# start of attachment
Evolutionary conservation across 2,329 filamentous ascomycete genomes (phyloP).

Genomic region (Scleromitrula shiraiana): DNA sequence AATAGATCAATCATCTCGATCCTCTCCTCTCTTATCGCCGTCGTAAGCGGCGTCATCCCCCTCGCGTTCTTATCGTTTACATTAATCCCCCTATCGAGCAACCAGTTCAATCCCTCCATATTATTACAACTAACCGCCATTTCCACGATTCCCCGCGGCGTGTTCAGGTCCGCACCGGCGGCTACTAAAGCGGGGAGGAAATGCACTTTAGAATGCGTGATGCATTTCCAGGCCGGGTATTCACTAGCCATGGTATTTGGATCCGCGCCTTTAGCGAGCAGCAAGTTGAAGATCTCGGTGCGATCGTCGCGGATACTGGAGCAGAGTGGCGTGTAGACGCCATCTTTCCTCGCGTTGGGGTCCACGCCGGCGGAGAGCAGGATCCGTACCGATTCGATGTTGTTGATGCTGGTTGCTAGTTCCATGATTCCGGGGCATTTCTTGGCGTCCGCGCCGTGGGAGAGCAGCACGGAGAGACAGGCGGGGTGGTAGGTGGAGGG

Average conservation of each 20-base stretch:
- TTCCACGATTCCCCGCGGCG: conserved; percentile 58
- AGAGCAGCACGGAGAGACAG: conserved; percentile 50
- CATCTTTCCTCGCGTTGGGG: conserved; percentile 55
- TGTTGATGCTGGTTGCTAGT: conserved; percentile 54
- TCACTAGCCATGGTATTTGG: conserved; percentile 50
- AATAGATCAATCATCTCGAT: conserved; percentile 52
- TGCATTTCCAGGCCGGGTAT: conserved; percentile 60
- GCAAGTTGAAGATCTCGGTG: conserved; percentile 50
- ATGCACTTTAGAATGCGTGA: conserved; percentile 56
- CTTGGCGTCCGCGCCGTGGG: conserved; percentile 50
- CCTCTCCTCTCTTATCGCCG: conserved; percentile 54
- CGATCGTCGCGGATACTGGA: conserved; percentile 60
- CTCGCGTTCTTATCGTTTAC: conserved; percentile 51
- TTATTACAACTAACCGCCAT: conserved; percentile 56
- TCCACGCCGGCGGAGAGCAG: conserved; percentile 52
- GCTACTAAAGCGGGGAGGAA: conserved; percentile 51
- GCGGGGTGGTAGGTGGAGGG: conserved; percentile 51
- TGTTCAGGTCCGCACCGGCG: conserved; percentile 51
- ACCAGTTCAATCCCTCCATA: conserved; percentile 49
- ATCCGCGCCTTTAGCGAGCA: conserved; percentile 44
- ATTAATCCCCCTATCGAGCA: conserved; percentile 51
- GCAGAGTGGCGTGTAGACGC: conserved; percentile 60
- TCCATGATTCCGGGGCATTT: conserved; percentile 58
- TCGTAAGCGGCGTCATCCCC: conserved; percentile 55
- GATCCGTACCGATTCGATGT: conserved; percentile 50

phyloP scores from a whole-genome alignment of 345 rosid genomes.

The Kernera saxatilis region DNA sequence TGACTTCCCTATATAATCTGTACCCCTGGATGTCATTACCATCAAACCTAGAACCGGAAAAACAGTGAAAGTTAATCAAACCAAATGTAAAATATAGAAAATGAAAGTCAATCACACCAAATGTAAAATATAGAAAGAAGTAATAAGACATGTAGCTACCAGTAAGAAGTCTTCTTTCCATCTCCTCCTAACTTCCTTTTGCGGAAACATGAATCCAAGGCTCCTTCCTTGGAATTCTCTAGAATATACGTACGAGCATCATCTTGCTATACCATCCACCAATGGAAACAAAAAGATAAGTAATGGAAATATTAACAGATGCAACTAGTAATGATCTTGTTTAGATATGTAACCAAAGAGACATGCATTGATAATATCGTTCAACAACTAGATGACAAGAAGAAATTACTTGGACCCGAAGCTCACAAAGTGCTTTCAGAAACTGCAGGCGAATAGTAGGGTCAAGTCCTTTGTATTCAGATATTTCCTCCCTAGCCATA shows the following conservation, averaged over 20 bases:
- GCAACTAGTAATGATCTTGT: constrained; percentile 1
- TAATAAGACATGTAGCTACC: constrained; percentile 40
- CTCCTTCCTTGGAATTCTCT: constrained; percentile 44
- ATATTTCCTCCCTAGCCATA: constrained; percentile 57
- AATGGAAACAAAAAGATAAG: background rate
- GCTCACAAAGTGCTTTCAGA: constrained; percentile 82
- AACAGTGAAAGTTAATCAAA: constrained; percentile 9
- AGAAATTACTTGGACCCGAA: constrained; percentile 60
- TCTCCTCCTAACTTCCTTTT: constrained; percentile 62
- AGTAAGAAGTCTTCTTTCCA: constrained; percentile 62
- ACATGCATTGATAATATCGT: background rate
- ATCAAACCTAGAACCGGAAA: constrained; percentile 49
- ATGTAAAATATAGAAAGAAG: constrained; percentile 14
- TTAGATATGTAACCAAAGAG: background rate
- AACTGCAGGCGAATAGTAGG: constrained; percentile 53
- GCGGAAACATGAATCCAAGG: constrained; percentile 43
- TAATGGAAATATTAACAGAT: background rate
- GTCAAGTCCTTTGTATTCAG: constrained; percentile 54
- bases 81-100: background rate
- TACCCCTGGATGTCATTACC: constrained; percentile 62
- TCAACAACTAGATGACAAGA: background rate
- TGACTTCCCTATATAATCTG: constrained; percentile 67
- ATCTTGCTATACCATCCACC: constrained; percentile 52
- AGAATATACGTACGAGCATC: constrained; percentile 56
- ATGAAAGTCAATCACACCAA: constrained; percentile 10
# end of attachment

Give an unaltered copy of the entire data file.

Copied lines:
Evolutionary conservation across 2,329 filamentous ascomycete genomes (phyloP).

Genomic region (Scleromitrula shiraiana): DNA sequence AATAGATCAATCATCTCGATCCTCTCCTCTCTTATCGCCGTCGTAAGCGGCGTCATCCCCCTCGCGTTCTTATCGTTTACATTAATCCCCCTATCGAGCAACCAGTTCAATCCCTCCATATTATTACAACTAACCGCCATTTCCACGATTCCCCGCGGCGTGTTCAGGTCCGCACCGGCGGCTACTAAAGCGGGGAGGAAATGCACTTTAGAATGCGTGATGCATTTCCAGGCCGGGTATTCACTAGCCATGGTATTTGGATCCGCGCCTTTAGCGAGCAGCAAGTTGAAGATCTCGGTGCGATCGTCGCGGATACTGGAGCAGAGTGGCGTGTAGACGCCATCTTTCCTCGCGTTGGGGTCCACGCCGGCGGAGAGCAGGATCCGTACCGATTCGATGTTGTTGATGCTGGTTGCTAGTTCCATGATTCCGGGGCATTTCTTGGCGTCCGCGCCGTGGGAGAGCAGCACGGAGAGACAGGCGGGGTGGTAGGTGGAGGG

Average conservation of each 20-base stretch:
- TTCCACGATTCCCCGCGGCG: conserved; percentile 58
- AGAGCAGCACGGAGAGACAG: conserved; percentile 50
- CATCTTTCCTCGCGTTGGGG: conserved; percentile 55
- TGTTGATGCTGGTTGCTAGT: conserved; percentile 54
- TCACTAGCCATGGTATTTGG: conserved; percentile 50
- AATAGATCAATCATCTCGAT: conserved; percentile 52
- TGCATTTCCAGGCCGGGTAT: conserved; percentile 60
- GCAAGTTGAAGATCTCGGTG: conserved; percentile 50
- ATGCACTTTAGAATGCGTGA: conserved; percentile 56
- CTTGGCGTCCGCGCCGTGGG: conserved; percentile 50
- CCTCTCCTCTCTTATCGCCG: conserved; percentile 54
- CGATCGTCGCGGATACTGGA: conserved; percentile 60
- CTCGCGTTCTTATCGTTTAC: conserved; percentile 51
- TTATTACAACTAACCGCCAT: conserved; percentile 56
- TCCACGCCGGCGGAGAGCAG: conserved; percentile 52
- GCTACTAAAGCGGGGAGGAA: conserved; percentile 51
- GCGGGGTGGTAGGTGGAGGG: conserved; percentile 51
- TGTTCAGGTCCGCACCGGCG: conserved; percentile 51
- ACCAGTTCAATCCCTCCATA: conserved; percentile 49
- ATCCGCGCCTTTAGCGAGCA: conserved; percentile 44
- ATTAATCCCCCTATCGAGCA: conserved; percentile 51
- GCAGAGTGGCGTGTAGACGC: conserved; percentile 60
- TCCATGATTCCGGGGCATTT: conserved; percentile 58
- TCGTAAGCGGCGTCATCCCC: conserved; percentile 55
- GATCCGTACCGATTCGATGT: conserved; percentile 50

phyloP scores from a whole-genome alignment of 345 rosid genomes.

The Kernera saxatilis region DNA sequence TGACTTCCCTATATAATCTGTACCCCTGGATGTCATTACCATCAAACCTAGAACCGGAAAAACAGTGAAAGTTAATCAAACCAAATGTAAAATATAGAAAATGAAAGTCAATCACACCAAATGTAAAATATAGAAAGAAGTAATAAGACATGTAGCTACCAGTAAGAAGTCTTCTTTCCATCTCCTCCTAACTTCCTTTTGCGGAAACATGAATCCAAGGCTCCTTCCTTGGAATTCTCTAGAATATACGTACGAGCATCATCTTGCTATACCATCCACCAATGGAAACAAAAAGATAAGTAATGGAAATATTAACAGATGCAACTAGTAATGATCTTGTTTAGATATGTAACCAAAGAGACATGCATTGATAATATCGTTCAACAACTAGATGACAAGAAGAAATTACTTGGACCCGAAGCTCACAAAGTGCTTTCAGAAACTGCAGGCGAATAGTAGGGTCAAGTCCTTTGTATTCAGATATTTCCTCCCTAGCCATA shows the following conservation, averaged over 20 bases:
- GCAACTAGTAATGATCTTGT: constrained; percentile 1
- TAATAAGACATGTAGCTACC: constrained; percentile 40
- CTCCTTCCTTGGAATTCTCT: constrained; percentile 44
- ATATTTCCTCCCTAGCCATA: constrained; percentile 57
- AATGGAAACAAAAAGATAAG: background rate
- GCTCACAAAGTGCTTTCAGA: constrained; percentile 82
- AACAGTGAAAGTTAATCAAA: constrained; percentile 9
- AGAAATTACTTGGACCCGAA: constrained; percentile 60
- TCTCCTCCTAACTTCCTTTT: constrained; percentile 62
- AGTAAGAAGTCTTCTTTCCA: constrained; percentile 62
- ACATGCATTGATAATATCGT: background rate
- ATCAAACCTAGAACCGGAAA: constrained; percentile 49
- ATGTAAAATATAGAAAGAAG: constrained; percentile 14
- TTAGATATGTAACCAAAGAG: background rate
- AACTGCAGGCGAATAGTAGG: constrained; percentile 53
- GCGGAAACATGAATCCAAGG: constrained; percentile 43
- TAATGGAAATATTAACAGAT: background rate
- GTCAAGTCCTTTGTATTCAG: constrained; percentile 54
- bases 81-100: background rate
- TACCCCTGGATGTCATTACC: constrained; percentile 62
- TCAACAACTAGATGACAAGA: background rate
- TGACTTCCCTATATAATCTG: constrained; percentile 67
- ATCTTGCTATACCATCCACC: constrained; percentile 52
- AGAATATACGTACGAGCATC: constrained; percentile 56
- ATGAAAGTCAATCACACCAA: constrained; percentile 10